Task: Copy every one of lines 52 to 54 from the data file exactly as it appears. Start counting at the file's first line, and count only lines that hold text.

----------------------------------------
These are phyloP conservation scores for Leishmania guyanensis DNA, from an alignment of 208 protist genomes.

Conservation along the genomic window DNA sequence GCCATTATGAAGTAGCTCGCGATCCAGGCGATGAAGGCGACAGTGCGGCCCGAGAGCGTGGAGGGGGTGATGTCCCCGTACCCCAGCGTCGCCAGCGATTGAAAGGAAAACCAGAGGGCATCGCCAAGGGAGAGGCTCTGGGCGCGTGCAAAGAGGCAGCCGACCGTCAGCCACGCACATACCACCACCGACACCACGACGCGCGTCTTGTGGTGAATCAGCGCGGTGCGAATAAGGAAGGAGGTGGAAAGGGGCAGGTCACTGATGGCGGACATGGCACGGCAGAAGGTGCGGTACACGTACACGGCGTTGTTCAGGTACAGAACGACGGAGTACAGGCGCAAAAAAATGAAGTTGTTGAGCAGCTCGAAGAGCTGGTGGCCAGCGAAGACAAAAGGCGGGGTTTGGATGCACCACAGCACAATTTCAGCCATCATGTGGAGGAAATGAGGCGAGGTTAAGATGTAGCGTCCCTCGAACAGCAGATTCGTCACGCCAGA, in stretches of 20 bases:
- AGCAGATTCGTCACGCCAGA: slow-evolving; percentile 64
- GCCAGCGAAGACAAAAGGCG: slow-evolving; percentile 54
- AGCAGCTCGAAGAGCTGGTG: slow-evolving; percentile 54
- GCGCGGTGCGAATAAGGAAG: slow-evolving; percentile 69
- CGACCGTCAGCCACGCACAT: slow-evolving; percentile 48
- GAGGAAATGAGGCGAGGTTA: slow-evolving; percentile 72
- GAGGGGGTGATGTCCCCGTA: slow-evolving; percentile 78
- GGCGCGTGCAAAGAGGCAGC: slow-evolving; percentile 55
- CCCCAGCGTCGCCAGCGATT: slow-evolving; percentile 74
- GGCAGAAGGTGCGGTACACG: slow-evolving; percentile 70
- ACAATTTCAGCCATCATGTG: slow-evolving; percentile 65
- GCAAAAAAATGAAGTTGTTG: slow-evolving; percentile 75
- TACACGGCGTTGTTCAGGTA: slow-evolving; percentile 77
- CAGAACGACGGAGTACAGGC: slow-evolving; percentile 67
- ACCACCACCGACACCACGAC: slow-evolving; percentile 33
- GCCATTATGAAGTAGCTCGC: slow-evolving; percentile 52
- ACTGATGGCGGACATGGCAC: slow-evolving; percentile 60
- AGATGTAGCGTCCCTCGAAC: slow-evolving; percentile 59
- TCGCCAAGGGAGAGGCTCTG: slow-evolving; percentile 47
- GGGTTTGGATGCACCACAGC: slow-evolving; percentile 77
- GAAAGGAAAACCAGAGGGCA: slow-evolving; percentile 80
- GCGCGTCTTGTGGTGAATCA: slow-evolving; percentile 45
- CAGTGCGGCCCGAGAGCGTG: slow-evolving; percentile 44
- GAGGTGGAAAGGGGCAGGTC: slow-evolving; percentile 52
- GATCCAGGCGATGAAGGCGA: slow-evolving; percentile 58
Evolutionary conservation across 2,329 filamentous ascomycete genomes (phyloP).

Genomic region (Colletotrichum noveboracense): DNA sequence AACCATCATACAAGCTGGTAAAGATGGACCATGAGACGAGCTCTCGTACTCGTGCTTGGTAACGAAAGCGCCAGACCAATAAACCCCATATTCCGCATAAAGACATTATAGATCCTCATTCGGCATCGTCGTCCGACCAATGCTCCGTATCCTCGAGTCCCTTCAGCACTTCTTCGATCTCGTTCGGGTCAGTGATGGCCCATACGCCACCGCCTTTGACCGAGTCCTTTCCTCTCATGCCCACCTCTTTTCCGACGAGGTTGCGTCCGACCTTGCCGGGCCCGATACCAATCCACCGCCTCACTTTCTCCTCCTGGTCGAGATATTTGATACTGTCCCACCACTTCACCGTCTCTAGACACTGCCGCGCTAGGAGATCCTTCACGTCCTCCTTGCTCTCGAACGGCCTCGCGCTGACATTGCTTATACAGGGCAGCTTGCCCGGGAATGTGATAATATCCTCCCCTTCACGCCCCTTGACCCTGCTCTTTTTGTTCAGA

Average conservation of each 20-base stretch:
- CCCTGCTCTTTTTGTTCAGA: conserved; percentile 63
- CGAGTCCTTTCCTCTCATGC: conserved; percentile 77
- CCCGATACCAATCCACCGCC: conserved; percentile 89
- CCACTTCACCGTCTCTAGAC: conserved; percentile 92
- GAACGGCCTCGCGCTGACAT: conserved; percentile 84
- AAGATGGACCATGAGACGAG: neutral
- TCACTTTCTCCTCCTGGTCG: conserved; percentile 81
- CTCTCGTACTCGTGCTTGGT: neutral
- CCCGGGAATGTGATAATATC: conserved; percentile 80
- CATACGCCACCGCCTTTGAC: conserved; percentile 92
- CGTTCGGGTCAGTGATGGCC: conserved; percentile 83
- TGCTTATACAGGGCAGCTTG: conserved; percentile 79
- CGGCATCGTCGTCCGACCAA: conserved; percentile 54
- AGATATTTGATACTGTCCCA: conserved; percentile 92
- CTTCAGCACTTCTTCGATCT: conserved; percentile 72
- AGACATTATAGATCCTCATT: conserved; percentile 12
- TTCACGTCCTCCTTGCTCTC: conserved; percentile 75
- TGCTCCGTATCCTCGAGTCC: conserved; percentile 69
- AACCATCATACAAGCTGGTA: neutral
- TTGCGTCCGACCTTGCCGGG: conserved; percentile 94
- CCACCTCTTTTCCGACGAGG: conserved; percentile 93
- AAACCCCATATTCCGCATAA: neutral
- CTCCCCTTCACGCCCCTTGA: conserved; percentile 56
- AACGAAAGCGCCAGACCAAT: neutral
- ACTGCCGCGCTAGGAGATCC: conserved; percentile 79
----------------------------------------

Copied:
- AAACCCCATATTCCGCATAA: neutral
- CTCCCCTTCACGCCCCTTGA: conserved; percentile 56
- AACGAAAGCGCCAGACCAAT: neutral